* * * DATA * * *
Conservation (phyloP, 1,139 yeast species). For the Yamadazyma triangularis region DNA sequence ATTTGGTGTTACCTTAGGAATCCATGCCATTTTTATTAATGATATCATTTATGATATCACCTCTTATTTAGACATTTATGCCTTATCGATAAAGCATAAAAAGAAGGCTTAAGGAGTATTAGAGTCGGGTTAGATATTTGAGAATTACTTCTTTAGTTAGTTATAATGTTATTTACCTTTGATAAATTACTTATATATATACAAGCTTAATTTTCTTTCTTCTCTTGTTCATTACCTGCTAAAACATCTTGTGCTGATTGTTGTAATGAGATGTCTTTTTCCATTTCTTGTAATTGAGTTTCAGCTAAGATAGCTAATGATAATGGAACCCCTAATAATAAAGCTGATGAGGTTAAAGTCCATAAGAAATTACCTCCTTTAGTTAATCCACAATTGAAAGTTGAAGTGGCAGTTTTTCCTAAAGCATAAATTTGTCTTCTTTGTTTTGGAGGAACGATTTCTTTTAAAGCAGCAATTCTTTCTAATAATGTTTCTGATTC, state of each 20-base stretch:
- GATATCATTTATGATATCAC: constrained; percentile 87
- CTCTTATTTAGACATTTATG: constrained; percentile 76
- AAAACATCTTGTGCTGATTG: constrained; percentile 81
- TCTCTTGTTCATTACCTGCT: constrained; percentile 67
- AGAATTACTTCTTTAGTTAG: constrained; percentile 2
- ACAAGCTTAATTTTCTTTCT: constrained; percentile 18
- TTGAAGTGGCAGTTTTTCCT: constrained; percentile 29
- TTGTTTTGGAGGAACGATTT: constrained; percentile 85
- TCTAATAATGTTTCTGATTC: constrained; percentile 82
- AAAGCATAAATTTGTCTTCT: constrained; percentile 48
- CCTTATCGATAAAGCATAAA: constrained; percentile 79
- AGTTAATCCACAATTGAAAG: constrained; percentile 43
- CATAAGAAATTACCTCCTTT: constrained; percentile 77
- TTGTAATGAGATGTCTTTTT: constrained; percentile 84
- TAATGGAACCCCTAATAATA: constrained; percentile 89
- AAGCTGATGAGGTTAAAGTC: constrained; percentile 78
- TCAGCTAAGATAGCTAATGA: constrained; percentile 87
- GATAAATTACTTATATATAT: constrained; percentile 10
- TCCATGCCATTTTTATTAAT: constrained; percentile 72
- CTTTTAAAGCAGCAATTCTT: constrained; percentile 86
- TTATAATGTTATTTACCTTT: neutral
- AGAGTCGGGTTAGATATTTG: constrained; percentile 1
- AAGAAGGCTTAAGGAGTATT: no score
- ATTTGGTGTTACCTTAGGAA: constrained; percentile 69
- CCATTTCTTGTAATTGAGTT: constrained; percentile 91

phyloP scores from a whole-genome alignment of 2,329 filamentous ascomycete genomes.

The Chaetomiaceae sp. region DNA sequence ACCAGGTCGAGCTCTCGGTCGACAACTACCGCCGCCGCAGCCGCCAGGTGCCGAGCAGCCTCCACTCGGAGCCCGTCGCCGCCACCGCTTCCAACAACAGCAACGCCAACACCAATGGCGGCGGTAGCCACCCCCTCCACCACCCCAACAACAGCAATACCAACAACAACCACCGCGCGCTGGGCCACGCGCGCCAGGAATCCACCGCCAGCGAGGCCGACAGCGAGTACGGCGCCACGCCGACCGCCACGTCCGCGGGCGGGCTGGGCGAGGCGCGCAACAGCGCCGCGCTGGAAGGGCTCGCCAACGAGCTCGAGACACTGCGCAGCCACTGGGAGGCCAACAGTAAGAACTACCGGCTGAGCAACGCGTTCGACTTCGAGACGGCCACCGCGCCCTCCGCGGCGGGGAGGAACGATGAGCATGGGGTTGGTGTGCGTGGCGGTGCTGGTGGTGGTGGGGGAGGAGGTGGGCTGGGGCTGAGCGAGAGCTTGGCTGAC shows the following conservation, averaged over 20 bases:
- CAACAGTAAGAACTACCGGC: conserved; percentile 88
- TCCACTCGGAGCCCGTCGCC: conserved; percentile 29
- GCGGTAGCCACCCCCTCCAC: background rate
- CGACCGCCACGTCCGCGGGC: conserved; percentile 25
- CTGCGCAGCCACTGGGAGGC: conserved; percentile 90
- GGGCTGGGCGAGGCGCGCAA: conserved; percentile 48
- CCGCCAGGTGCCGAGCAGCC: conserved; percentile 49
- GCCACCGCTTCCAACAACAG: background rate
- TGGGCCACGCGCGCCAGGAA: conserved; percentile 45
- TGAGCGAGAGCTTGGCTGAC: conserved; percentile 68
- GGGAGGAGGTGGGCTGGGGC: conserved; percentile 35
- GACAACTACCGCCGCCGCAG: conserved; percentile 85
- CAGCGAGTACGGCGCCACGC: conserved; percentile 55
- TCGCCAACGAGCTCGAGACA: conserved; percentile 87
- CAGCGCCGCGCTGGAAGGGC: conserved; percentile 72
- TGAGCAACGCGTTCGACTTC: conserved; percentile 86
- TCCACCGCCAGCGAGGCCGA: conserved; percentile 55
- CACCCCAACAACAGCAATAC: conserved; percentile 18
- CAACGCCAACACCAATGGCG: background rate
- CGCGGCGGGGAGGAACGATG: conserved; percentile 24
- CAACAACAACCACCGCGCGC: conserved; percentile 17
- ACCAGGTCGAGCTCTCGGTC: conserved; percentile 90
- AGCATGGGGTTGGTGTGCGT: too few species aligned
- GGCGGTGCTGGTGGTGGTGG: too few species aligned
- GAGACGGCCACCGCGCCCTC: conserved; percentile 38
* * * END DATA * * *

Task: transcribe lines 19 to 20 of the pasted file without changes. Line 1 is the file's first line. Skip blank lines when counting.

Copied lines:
- GATAAATTACTTATATATAT: constrained; percentile 10
- TCCATGCCATTTTTATTAAT: constrained; percentile 72